ECCO IBD Curriculum
13.4. Understands the burden of psychological morbidity in IBD and how to treat it
This course has been developed for physicians interested in Inflammatory Bowel Disease(s) (IBD). One major aim of this e-learning activity is to increase competence and knowledge with regard to the use of complementary medicines and psychotherapy in IBD patients in order to improve patient outcomes.
After this case you will:
- Know the evidence for the use of dietary supplements, herbs, vitamins, omega-3 fatty acids, probiotics and cannabis in IBD patients
- Be able to identify which herbs or dietary supplements might be useful as complementary therapies in IBD
- Understand the relation between anxiety/depression, stress and fatigue in IBD
- Be able to identify the role of psychological therapies in IBD
- Understand the benefits and side-effects of manipulative and body-based practices
- Counsel your patient on manipulative and body-based practices
This course is designed for gastroenterologists, surgeons, paediatricians, pathologists and other interdisciplinary medical experts interested in Inflammatory Bowel Disease(s) (IBD). One major aim of this e-learning activity is to increase competence and knowledge with regard to the prediction, diagnosis and management of Ulcerative Colitis (UC) patients and to harmonise diagnostics and treatment in order to improve patient outcomes.
Upon completion of this activity learners will:
- Have insights into the basic epidemiology of ulcerative colitis
- Know current treatment options for severe ulcerative colitis, including colectomy
- Be able to use ciclosporin correctly in severe ulcerative colitis
- Understand when to order thiopurine methyltransferase (TPMT) activity when starting azathioprine
Background and Aims:
Inflammatory Bowel Disease (IBD) impacts the individuals’ quality of life and affects all family members considerably. Previous reviews have focused on the impact of IBD on the patient, with limited exploration of the impact of IBD on family members. Therefore, this review aims to synthesise existing knowledge on the impact of IBD on family members, their coping strategies, the support needed, and interventions for family members to prevent and alleviate the burden of IBD.Methods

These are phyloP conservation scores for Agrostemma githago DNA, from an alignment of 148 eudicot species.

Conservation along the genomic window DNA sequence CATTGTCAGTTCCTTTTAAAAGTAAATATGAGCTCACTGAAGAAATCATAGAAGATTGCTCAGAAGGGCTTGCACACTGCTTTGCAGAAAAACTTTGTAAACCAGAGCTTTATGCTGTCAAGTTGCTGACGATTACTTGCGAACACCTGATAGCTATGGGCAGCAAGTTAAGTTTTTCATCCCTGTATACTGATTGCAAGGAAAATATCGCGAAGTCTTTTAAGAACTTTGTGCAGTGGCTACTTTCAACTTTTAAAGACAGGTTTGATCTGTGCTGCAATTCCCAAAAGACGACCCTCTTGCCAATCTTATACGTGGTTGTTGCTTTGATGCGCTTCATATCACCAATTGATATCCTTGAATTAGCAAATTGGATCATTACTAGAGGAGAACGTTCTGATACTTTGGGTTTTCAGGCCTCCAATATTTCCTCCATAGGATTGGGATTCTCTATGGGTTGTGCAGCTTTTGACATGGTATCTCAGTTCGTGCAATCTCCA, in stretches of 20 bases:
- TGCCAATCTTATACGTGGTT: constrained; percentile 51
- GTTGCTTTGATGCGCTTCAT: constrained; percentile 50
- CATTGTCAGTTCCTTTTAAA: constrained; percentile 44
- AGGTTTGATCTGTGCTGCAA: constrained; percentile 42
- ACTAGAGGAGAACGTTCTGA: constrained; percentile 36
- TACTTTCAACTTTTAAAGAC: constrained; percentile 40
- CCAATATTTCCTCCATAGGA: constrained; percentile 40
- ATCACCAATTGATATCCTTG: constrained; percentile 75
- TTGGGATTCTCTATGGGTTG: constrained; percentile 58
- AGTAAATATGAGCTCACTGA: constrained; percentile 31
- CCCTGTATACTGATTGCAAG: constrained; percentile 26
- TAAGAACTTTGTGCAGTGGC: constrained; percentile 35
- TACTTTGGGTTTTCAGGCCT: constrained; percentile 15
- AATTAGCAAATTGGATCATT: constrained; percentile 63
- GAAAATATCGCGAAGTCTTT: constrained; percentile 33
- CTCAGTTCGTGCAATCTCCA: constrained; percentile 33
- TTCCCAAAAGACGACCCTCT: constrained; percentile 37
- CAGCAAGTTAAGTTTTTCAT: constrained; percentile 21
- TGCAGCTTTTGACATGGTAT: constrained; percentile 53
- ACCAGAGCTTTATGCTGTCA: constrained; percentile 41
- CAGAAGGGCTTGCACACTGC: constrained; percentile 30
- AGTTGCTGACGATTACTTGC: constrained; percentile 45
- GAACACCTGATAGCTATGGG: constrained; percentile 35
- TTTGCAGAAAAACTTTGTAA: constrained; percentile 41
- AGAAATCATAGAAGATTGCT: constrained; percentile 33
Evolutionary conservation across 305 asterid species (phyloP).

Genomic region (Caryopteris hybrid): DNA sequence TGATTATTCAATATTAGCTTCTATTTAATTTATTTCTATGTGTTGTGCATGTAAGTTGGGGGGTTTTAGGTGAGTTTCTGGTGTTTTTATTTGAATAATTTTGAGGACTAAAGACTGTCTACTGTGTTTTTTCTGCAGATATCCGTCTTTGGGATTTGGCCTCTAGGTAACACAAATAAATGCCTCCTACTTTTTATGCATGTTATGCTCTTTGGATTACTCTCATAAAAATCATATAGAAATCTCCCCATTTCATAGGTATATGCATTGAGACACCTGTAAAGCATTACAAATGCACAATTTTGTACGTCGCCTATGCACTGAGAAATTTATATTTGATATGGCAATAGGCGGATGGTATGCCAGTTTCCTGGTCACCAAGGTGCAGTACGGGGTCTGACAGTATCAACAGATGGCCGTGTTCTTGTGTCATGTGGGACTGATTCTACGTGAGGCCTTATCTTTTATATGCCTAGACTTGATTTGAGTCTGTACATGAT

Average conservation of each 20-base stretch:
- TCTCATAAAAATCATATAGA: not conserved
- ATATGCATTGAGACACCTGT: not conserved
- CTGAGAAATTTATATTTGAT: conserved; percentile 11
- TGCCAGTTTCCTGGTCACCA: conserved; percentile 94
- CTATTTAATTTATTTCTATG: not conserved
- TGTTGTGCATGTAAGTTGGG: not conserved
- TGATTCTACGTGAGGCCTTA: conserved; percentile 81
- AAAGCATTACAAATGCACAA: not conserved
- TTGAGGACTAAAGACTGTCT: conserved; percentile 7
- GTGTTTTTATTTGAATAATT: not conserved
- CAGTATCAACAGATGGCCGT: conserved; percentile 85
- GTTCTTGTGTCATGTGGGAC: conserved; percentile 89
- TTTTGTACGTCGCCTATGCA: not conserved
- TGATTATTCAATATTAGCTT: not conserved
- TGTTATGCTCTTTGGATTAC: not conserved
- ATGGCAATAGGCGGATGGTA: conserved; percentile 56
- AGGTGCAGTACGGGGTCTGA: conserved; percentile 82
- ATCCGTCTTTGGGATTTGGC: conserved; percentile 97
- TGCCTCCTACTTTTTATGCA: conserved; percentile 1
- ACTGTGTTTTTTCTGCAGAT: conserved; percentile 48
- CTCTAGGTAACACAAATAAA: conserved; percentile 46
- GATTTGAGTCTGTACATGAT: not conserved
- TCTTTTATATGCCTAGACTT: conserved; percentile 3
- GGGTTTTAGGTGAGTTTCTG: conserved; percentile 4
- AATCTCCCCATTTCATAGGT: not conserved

A systematic review using the mixed-method systematic review approach suggested by Joanna Briggs Institute (JBI) and the Preferred Reporting Items for Systematic Reviews (PRISMA) was undertaken. A systematic search of six bibliographic databases: MEDLINE, EMBASE, PsycINFO, CINAHL, British Nursing Index, and Web of Science, was performed in February 2021. The search focused on the impact of IBD on family members and coping strategies and interventions for this population. A narrative synthesis was conducted.
In total, 3,258 records were identified, from which 33 relevant papers (2,748 participants) were included in the review, with case-control, cross-sectional, and qualitative designs. Synthesis of these papers found three themes: the impact of IBD on family members; the coping strategies for family members to overcome the negative impact of IBD; and the support needed. The IBD affects the family members in term of emotional well-being, fear and concern, relationship and social life, work and financial impacts, and leisure time and travelling. The coping strategy theme shows that family members use adaptive coping patterns such as acceptance, resilience, and emotional support from others. Maladaptive coping patterns such as denial following the initial relief of diagnosis, self-distraction, and self-blame were also used. In the theme ‘support needed’, family members reported the need for improved information about IBD, social support groups, self-help groups, educational meetings, and providing easy access to a counsellor or psychologist to support family members. There have been no studies assessing outcomes of interventions to relieve family members’ burden in the IBD population.Conclusion
Our findings suggest that policymakers in healthcare services should emphasise the multidisciplinary professional care model such as a family therapist, IBD nurse, and psychologist. Researchers could incorporate a bio-psycho-social approach into their work on IBD to improve quality of life of both patients and their family members.
Psychological difficulties are common in people with IBD. In this session I will present the biopsychosocial model of health and discuss how it is involved in the development, maintenance and treatment of IBD. I will discuss how the MDT can support with psychosocial components and why it’s important and briefly discuss the evidence around psychological therapy in IBD.